What this kind of plays like:
Escape – The Curse of the Temple except it’s competitive and has a monster that will eat you. Also, instead of dealing with jewels, your team functions a little like a worker placement game.
You can “block” the Fallout Shelter (FoS) by getting your 5 in first (Kate loves doing this). It’s also a little “resource management” if you decide to grab a cube with your RECON PAIR because once you “create” this pair, they act as one meep, so 2 can move back in on one move (I like doing this and activating the monster asap).
At first glance, this game may seem all luck-based but keeping it as open as possible with few rules allows it to maximize the mechanics of a simple pair d6 dice. A Google search of “strategy for craps” yields 9.5 million results and millions of dollars have changed hands with Craps. Amazon has over 1,400 books on Craps!
But this isn’t Craps, it’s the apocalypse and it fits in your jeans’ watch pocket!
Chaotic real-time rolling keeps this fast and it’s not so easy to make decisions in this highly disruptive environment. While 7s are the highest probability in rolling a pair of d6s, it’s what you do that can mean the difference between a win, a loss, or devastation by the monster (two endgames – one player wins or no one wins).
- do you get your entire team to their feet first?
- get one to their feet and then into the shelter?
- keep knocking your opponent down?
- keep tossing them out of the shelter?
- get your entire team in to block your opponent?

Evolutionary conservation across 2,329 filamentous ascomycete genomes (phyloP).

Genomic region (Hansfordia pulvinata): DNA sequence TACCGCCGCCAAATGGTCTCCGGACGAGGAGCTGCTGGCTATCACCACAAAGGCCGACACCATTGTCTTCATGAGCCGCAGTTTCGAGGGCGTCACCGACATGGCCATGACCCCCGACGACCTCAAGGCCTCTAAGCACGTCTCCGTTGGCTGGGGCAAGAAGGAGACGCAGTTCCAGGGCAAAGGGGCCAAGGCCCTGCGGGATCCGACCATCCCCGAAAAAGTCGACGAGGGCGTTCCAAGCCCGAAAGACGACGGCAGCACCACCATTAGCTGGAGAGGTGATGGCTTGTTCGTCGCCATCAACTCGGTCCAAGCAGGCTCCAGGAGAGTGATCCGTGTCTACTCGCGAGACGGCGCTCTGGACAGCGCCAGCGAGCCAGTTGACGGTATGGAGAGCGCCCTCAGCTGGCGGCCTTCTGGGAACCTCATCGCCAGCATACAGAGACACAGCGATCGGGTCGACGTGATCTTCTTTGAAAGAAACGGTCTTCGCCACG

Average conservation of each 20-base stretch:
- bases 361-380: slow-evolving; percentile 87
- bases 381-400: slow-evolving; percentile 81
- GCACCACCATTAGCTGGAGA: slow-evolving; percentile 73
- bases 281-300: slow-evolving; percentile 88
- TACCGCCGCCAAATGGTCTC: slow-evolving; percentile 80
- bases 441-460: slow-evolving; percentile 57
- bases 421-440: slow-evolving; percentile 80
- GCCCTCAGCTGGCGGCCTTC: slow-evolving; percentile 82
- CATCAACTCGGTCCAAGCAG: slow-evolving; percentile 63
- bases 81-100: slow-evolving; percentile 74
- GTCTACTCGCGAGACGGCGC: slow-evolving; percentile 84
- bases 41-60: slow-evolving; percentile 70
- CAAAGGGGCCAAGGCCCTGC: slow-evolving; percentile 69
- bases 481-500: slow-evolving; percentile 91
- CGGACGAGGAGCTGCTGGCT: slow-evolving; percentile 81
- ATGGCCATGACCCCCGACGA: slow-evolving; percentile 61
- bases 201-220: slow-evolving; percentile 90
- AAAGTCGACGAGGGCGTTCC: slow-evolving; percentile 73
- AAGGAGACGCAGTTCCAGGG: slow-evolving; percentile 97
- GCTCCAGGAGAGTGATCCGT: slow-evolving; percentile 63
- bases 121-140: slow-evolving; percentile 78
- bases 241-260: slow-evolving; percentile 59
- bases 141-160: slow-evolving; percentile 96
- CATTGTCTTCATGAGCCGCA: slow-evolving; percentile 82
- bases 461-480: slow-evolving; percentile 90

- get a recon team in and out right away to get the monster to notice you, putting pressure on your opponent?
- claim the manhole cover on the first 7 to really amp up the monster?
- go for a quick win or save your entire team?
- be a hero if you’re losing?
- fling the manhole cover to reopen the shelter and maybe lose to the monster?
- sacrifice yourself to keep the game going and possibly win?
- decisions, decisions, decisions
I have a list of some reviewers who have expressed an interest for Mint Tin Mini Apocalypse and I will reach out to you by Saturday (I hope!). =)
I’m hoping for two dozen interested and available reviewers on this short notice.
If you think this game fits you and your readers, contact me via Twitter with your review site URL.
Thank you! =)
It’s easy for me to miss someone, here’s a list of who I have addresses for as of July 19th:
- Kurt A.
- Matt B.
- Tiffany B.
- Mike B.
- Jacob C.
- Maurice F.
- Michael F.
- Erin H.
- The Hatc…
- T.R. K.
- Roger L.
- Timothy M.
- Amy P.
- Reuben Q.
- Christoper R.
- Francois S.
- Tess VB.
- Page W.
- Curt W.
- Diversions Crew
If I’m supposed to have you here, bonk me on the head and send me a Tweet.
A Mexican Standoff is a cinema cliche.
I prefer the term deadlock with a definition of
a situation in which two competing actions are each waiting for the other to finish
It’s an exciting point in a movie and hopefully exciting in Mint Tin Mini Apocalypse. It can be the actual endgame or the penultimate endgame (lol, I love that word!). =D